Exposure to arsenic in utero is associated with various types of DNA damage and micronuclei in newborns: a birth cohort study

Navasumrit, Panida; Chaisatra, Krittinee; Promvijit, Jeerawan; Parnlob, Varabhorn; Waraprasit, Somchamai; Chompoobut, Chalida; Binh, Ta T.; Hai, Doan N.; Bao, Nguyen D.; Hai, Nguyen K.; Kim, Kyoung-Woong; Samson, Leona D.; Graziano, Joseph H.; Mahidol, Chulabhorn; Ruchirawat, Mathuros

Growing evidence indicates that in utero arsenic exposures in humans may increase the risk of adverse health effects and development of diseases later in life. This study aimed to evaluate potential health risks of in utero arsenic exposure on genetic damage in newborns in relation to maternal arsenic exposure.

A total of 205 pregnant women residing in arsenic-contaminated areas in Hanam province, Vietnam, were recruited. Prenatal arsenic exposure was determined by arsenic concentration in mother’s toenails and urine during pregnancy and in umbilical cord blood collected at delivery. Genetic damage in newborns was assessed by various biomarkers of early genetic effects including oxidative/nitrative DNA damage (8-hydroxydeoxyguanosine, 8-OHdG, and 8-nitroguanine), DNA strand breaks and micronuclei (MN) in cord blood.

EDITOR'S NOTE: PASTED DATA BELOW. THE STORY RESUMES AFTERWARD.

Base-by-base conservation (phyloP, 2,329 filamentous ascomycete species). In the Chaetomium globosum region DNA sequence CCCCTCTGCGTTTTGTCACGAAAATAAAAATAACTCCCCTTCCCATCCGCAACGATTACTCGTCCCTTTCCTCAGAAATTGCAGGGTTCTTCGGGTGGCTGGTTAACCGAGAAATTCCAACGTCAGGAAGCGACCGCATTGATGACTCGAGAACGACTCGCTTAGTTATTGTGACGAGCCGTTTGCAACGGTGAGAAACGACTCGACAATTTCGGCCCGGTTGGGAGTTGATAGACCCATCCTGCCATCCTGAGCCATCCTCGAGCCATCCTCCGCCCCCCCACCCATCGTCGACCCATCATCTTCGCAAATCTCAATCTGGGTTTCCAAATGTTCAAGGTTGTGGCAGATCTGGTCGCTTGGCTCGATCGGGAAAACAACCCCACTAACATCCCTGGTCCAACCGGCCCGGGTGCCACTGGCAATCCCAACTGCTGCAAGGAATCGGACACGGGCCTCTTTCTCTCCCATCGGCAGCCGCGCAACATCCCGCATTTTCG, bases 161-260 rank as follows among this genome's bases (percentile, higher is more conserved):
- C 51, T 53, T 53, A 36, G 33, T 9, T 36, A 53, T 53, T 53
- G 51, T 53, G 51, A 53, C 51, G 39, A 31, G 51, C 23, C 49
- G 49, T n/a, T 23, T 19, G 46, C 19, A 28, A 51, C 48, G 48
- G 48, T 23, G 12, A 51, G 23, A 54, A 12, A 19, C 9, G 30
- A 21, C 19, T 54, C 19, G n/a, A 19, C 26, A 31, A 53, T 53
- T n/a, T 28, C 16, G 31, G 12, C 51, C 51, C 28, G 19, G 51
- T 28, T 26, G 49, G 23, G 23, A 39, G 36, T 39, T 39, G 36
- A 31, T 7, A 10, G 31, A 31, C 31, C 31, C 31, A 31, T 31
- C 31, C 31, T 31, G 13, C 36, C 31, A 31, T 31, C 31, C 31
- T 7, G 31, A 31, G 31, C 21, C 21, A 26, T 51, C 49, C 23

Maternal arsenic exposure, measured by arsenic levels in toenails and urine, was significantly increased (p <  0.05) in subjects residing in areas with high levels of arsenic contamination in drinking water. Cord blood arsenic level was significantly increased in accordance with maternal arsenic exposure (p <  0.001). Arsenic exposure in utero is associated with genotoxic effects in newborns indicated as increased levels of 8-OHdG, 8-nitroguanine, DNA strand breaks and MN frequency in cord blood with increasing levels of maternal arsenic exposure. Maternal toenail arsenic level was significantly associated with all biomarkers of early genetic effects, while cord blood arsenic levels associated with DNA strand breaks and MN frequency.

In utero arsenic exposure is associated with various types of genetic damage in newborns potentially contributing to the development of diseases, including cancer, later in life.


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Environmental Health

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September 22, 2023


Arsenic, Maternal exposure, In utero exposure, Genetic damage, 8-nitroguanine, 8- hydroxydeoxyguanosine, DNA strand breaks, Micronucleus